Women’s History Month recognizes the contributions of women both past and present.
Our Women In The World Foundation highlights the women who are changing lives and making an impact all year round with our Woman of The Week series.
This week we’re highlighting Taryn Davis who after losing her husband in Iraq, founded the American Widows Project. Her organization has offered support to more than 1,500 widows and held 35 events around the country.
How are women changed by the Project?
We have so many widows that come to our organization and right from the get-go say “please don’t call me a widow.” We try and let them know that the title didn’t have to be this ugly word; that it could embody the sacrifice made by our husbands and ourselves. It could be a title that we could be proud of. But the only way we going to be proud of it is to embrace the word and make the world know that military widows aren’t a group of people we should feel sorry for, but a group of people we can learn from. We try to show those women this and by the end of the weekend, it’s amazing to see that change from women who originally said don’t call me that to embracing that word and screaming, “I’m a widow! I’m a widow! I’m a widow!”
For the full interview click here.
Newsweek and The Daily Beast are excited to announce the 2013 Women in the World Summit on April 4 and 5. Get your tickets today.
The fourth annual Women in the World Summit will take place April 4 and 5 in New York City. The event will be held at Lincoln Center and will feature Meryl Streep, Oprah Winfrey, Tina Brown, Dr. Hawa Abdi, Tererai Trent, Ambassador Susan E. Rice, Eva Longoria, Barkha Dutt, Ping Fu, Michaela DePrince, Ambassador Melanne Verveer, Diane von Furstenberg, Anne Finucane, America Ferrera, Mary Robinson, Ambassador Sherry Rehman, Lesley Stahl, Susana Trimarco, Mamie Gummer, Rula Jebreal, Cynthia McFadden, Ai-jen Poo, Deborah Roberts, Julie Hamp, Patricia Amira, and many more inspiring women and men to be announced soon. Buy your tickets here. All proceeds from ticket sales go to the Women in the World Foundation, which promotes solutions that advance women and girls throughout the world.
Africa has 15% of the world population but only 5% of the world’s Internet users and the majority of these are concentrated in the urban, affluent areas of the continent (mainly in the far north and South Africa). It is also the continent with the lowest connectivity in the world with only 5.7% of the population connected to the Internet. The adoption of the internet between countries is larger than the disparity in GDP per capita, meaning there is more worldwide inequality in internet access than income.
Much as in the rest of the world, there are few women in Africa employed in the Information Technology industry and are underrepresented in this area.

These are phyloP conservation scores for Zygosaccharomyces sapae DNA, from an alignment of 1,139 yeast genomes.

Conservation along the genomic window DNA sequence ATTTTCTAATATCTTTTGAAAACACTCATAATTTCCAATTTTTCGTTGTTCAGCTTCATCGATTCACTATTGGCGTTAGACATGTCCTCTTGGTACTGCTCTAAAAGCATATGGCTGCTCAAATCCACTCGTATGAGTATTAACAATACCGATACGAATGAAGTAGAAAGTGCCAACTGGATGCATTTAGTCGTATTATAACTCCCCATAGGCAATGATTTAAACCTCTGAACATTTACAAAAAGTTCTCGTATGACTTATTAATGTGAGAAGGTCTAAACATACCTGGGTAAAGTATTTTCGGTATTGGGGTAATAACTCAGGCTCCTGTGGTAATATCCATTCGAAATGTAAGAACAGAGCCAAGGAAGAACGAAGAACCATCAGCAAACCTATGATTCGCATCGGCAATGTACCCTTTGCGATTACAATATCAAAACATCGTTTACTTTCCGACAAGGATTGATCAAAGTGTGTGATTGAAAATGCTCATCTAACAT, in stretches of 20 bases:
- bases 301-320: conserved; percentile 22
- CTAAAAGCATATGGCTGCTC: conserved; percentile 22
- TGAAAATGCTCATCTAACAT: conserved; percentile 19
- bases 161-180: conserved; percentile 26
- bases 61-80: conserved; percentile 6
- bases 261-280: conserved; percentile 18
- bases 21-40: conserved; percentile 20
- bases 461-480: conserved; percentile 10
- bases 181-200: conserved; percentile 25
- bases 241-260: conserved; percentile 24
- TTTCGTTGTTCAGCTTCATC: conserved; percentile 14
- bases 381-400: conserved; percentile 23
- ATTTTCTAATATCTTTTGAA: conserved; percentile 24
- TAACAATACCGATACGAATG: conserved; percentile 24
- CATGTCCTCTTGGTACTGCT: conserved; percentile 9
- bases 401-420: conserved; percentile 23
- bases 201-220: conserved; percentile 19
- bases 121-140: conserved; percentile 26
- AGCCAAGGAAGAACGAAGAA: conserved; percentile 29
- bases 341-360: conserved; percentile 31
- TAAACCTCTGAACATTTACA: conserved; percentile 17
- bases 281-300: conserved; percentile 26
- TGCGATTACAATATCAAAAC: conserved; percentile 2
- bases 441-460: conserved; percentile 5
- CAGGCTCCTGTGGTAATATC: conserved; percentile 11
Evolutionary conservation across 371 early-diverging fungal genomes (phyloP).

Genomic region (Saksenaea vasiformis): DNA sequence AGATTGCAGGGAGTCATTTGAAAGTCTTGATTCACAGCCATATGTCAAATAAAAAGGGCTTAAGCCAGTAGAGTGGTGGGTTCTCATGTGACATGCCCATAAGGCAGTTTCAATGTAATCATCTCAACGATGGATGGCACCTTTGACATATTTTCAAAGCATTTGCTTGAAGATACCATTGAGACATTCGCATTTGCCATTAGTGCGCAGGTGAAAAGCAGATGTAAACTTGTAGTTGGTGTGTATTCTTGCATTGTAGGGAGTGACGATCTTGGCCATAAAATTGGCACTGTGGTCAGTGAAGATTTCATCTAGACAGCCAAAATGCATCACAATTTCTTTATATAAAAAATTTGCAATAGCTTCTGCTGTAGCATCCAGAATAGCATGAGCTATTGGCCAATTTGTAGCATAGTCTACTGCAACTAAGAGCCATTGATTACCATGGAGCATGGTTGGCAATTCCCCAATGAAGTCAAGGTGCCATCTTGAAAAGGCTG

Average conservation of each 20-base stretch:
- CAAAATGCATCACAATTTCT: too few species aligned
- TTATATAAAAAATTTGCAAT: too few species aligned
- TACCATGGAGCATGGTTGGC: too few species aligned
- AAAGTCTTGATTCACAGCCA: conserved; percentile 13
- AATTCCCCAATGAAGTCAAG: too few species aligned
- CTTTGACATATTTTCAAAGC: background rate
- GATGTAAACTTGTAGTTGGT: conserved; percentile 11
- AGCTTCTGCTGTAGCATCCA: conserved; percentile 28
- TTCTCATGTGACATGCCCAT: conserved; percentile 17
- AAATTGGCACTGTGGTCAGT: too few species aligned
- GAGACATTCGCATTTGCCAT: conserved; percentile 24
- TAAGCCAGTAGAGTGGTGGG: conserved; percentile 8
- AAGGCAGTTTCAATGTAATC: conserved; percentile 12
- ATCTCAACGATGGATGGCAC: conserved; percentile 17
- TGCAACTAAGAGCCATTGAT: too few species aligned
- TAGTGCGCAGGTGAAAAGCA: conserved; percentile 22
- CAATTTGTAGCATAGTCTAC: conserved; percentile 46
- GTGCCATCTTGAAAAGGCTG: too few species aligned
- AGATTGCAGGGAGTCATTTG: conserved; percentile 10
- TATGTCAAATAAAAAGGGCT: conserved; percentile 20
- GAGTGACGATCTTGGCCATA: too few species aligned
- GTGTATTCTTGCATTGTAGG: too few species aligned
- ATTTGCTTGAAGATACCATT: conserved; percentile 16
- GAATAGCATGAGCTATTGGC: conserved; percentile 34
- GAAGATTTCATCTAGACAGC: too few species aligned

There is also a large digital divide between rural and urban Africa; in rural communities in Sub-Saharan Africa for example, less than 20% of people have access to electricity which impacts the IT services available in these remote areas. Other obstacles in rural areas include low levels of computer literacy, poor infrastructures and high costs of Internet services. Having a well-resourced, sustainable ICT center in rural areas would drastically improve the information-flow to the area, as well as bring down the cost of internet connection.
Camfed trained Penelope as an IT Ambassador and she trains other young women as IT experts. She now runs the Samfya Resource Center which is the only viable internet center within hundreds of miles, serving a community of over 191,000 people in an extremely impoverished area of Zambia.
Here, she teaches community members how to use the computer and the internet to research educational and employment opportunities, as well as to expand their businesses.
THE PROBLEM: Women in Nepal face overwhelming challenges: 1/3 of girls aged 15 to 19 are married and 60% of women are illiterate. Young women have the passion and vision to solve these problems, but simply lack the necessary resources.
THE SOLUTION: Women LEAD has equipped 200 promising students (aged 14 to 19) with skills and resources through leadership programs: the Institute, School Leadership, and Social Entrepreneurship. We empower young women to take leadership positions alongside men in Nepal by providing them with the skills to pursue their vision for change. We build the capacity of future female leaders to tackle the root causes of poverty and discrimination.
THE WOMEN: Claire Naylor’s move to Nepal in 1992 meant her earliest memories were shadowed by ingrained gender discrimination. Although child marriage and illiteracy were the norm, the impressions of Nepali women that remain are their resilience and compassion. For Claire Charamnac, her work at women’s rights NGOs in Singapore made her confront the harsh realities of female migrant workers. As young leaders ourselves, we understand the importance of empowering youth, especially girls. We’re inspired by these women’s ability to not only survive but embrace life, even in societies that deny them basic human rights.
We co-founded Women LEAD in 2010, and have expanded from a 2 week pilot program serving 25 young women to an organization with 7 programs serving over 200 youth.